Accompanies CHEM 3521. Lab experiments provide hands-on experience in the instrumental methods of analysis discussed in CHEM 3521, such as high-performance liquid chromatography, gas chromatography, mass spectrometry, capillary electrophoresis, atomic absorption, cyclic voltammetry, and UV-vis spectroscopy. Prereq. CHEM 2331 with a grade of C–. Coreq. CHEM 3521.

CHEM 3531. Chemical Synthesis Characterization. 1 Hour.

Introduces advanced techniques in chemical synthesis and characterization applicable to organic, inorganic, and organometallic compounds. Techniques used include working under inert atmosphere, working with liquefied gases, and handling moisture-sensitive reagents, NMR, IR, and UV-vis spectroscopy. Prereq. CHEM 2317 with a minimum grade of C– chemistry majors only. Coreq. CHEM 3532.

CHEM 3532. Chemical Synthesis Characterization Lab. 4 Hours.

Acompanies CHEM 3531. Covers topics from the course through various experiments. Prereq. (a) CHEM 2313 or CHEM 2317 and (b) CHEM 2321 or CHEM 2331; minimum grade of C– required in all prerequisite courses. Coreq. CHEM 3531.

CHEM 3990. Elective. 1-4 Hours.

Offers elective credit for courses taken at other academic institutions.

CHEM 4455. Organic Chemistry 3 Abroad. 4 Hours.

Offers students majoring in chemistry an opportunity to apply the principles gained in two semesters of organic chemistry and chemical biology to a relevant disciplinary context. The discovery, design, and development of biologically active compounds for medical purposes uses knowledge and techniques gained in both organic synthesis and chemical biology. The course emphasizes how to direct those skills to incorporate specific chemical features into organic compounds to meet biological criteria. As such, offers students an opportunity to develop problem-solving skills that are valuable across a range of chemical disciplines and not confined to synthetic organic chemistry alone. Taught abroad. Prereq. CHEM 2315 and CHEM 2317; chemistry majors only.

CHEM 4456. Organic Chemistry 3: Organic Chemistry of Drug Design and Development. 4 Hours.

Offers students majoring in chemistry an opportunity to apply the principles gained in two semesters of organic chemistry and chemical biology to a relevant disciplinary context. The discovery, design, and development of biologically active compounds for medical purposes uses knowledge and techniques gained in both organic synthesis and chemical biology. It directs those skills to incorporate specific chemical features into organic compounds to meet biological criteria. As such, it seeks to develop problem-solving skills that are valuable across a range of chemical disciplines and not confined to synthetic organic chemistry alone. Prereq. CHEM 2317 with a grade of C–; BS and BS/MS chemistry majors only. Coreq. CHEM 4457.

CHEM 4457. Lab for CHEM 4456. 1 Hour.

Accompanies CHEM 4456. Includes literature research activities, field trips, case studies, and presentations. Offers students an opportunity to prepare for a wider range of career options. Coreq. CHEM 4456.

CHEM 4620. Introduction to Protein Chemistry. 4 Hours.

Introduces protein chemistry in the context of molecular medicine. Discusses analytical methods used to elucidate the origin, structure, function, and purification of proteins. Surveys the synthesis and chemical properties of structurally and functionally diverse proteins, including globular, membrane, and fibrous proteins. Discusses the role of intra- and intermolecular interactions in determining protein conformation, protein folding, and in their enzymatic activity. Intended for undergraduate students without prior experience in protein chemistry. Prereq. (a) CHEM 2313 or CHEM 2317 and (b) junior or senior standing in the College of Science; CHEM 2331 recommended.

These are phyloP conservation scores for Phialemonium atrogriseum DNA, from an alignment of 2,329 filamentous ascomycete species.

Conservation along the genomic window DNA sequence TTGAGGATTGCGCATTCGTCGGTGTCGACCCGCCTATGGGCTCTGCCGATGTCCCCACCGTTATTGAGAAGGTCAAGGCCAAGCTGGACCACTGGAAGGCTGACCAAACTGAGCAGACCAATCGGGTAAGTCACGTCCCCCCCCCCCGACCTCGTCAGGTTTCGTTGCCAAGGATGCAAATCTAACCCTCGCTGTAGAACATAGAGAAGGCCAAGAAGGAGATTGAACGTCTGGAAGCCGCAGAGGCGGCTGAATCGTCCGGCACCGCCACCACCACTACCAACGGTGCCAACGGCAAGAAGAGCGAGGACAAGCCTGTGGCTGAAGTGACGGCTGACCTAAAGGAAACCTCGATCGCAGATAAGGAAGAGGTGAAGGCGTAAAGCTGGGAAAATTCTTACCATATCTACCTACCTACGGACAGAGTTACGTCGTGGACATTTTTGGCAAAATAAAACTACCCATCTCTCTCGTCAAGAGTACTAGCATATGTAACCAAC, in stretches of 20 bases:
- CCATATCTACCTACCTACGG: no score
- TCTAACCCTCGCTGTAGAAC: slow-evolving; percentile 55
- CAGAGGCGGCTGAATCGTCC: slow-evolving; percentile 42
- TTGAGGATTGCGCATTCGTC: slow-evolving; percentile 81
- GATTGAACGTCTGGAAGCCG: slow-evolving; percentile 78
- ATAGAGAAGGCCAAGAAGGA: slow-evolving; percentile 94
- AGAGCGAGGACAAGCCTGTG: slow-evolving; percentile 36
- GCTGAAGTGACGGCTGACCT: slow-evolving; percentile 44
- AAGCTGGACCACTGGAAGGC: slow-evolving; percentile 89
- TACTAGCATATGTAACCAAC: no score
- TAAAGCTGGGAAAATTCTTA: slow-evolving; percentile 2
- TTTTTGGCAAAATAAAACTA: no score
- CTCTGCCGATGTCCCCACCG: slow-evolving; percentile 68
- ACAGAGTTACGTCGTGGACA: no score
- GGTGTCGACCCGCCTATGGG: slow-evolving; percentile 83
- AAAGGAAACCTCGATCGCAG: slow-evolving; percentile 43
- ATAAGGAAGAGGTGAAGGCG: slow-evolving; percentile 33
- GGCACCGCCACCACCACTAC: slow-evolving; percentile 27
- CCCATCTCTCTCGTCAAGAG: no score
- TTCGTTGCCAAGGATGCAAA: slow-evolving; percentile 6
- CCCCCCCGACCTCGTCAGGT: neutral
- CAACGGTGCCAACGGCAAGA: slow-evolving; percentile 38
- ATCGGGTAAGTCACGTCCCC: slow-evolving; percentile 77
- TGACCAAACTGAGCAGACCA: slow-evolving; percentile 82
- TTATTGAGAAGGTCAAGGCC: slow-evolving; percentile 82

CHEM 4621. Introduction to Chemical Biology. 4 Hours.

Probes the structure and function of biological macromolecules and the chemical reactions carried out in living systems, including biological energetics. Discusses techniques to measure macromolecular interactions and the principles and forces governing such interactions. Offers students an opportunity to gain experience in reading and evaluating primary literature. Intended for undergraduate students with no prior knowledge of the field. Prereq. (a) CHEM 2313 or CHEM 2317 and (b) CHEM 2321 or CHEM 2331 and (c) CHEM 3401, CHEM 3421, or CHEM 3431 (any of which may be taken concurrently); minimum grade of C– required in all prerequisite courses. Coreq. CHEM 4622.

CHEM 4622. Lab for CHEM 4621. 1 Hour.

Accompanies CHEM 4621. Complements and reinforces the concepts from CHEM 4621 with an emphasis on fundamental techniques. Offers students an opportunity to complete independent projects in modern chemical biology research. Prereq. ENGW 1111, ENGW 1102, ENGL 1111, or ENGL 1102. Coreq. CHEM 4621.

CHEM 4628. Introduction to Spectroscopy of Organic Compounds. 4 Hours.

Examines the application of modern spectroscopic techniques to the structural elucidation of small organic molecules. Emphasizes the use of H and C NMR spectroscopy supplemented with information from infrared spectroscopy and mass spectrometry. Explores both the practical and nonmathematical theoretical aspects of 1D and 2D NMR experiments. Topics include the chemical shift, coupling constants, the nuclear Overhauser effect and relaxation, and 2D homonuclear and heteronuclear correlation. Designed for chemists who do not have an extensive math or physics background; no prior knowledge of NMR spectroscopy is assumed. Prereq. Either CHEM 2313 with a grade of C– or CHEM 2317 with a grade of C– and junior or senior standing. Coreq. CHEM 4629.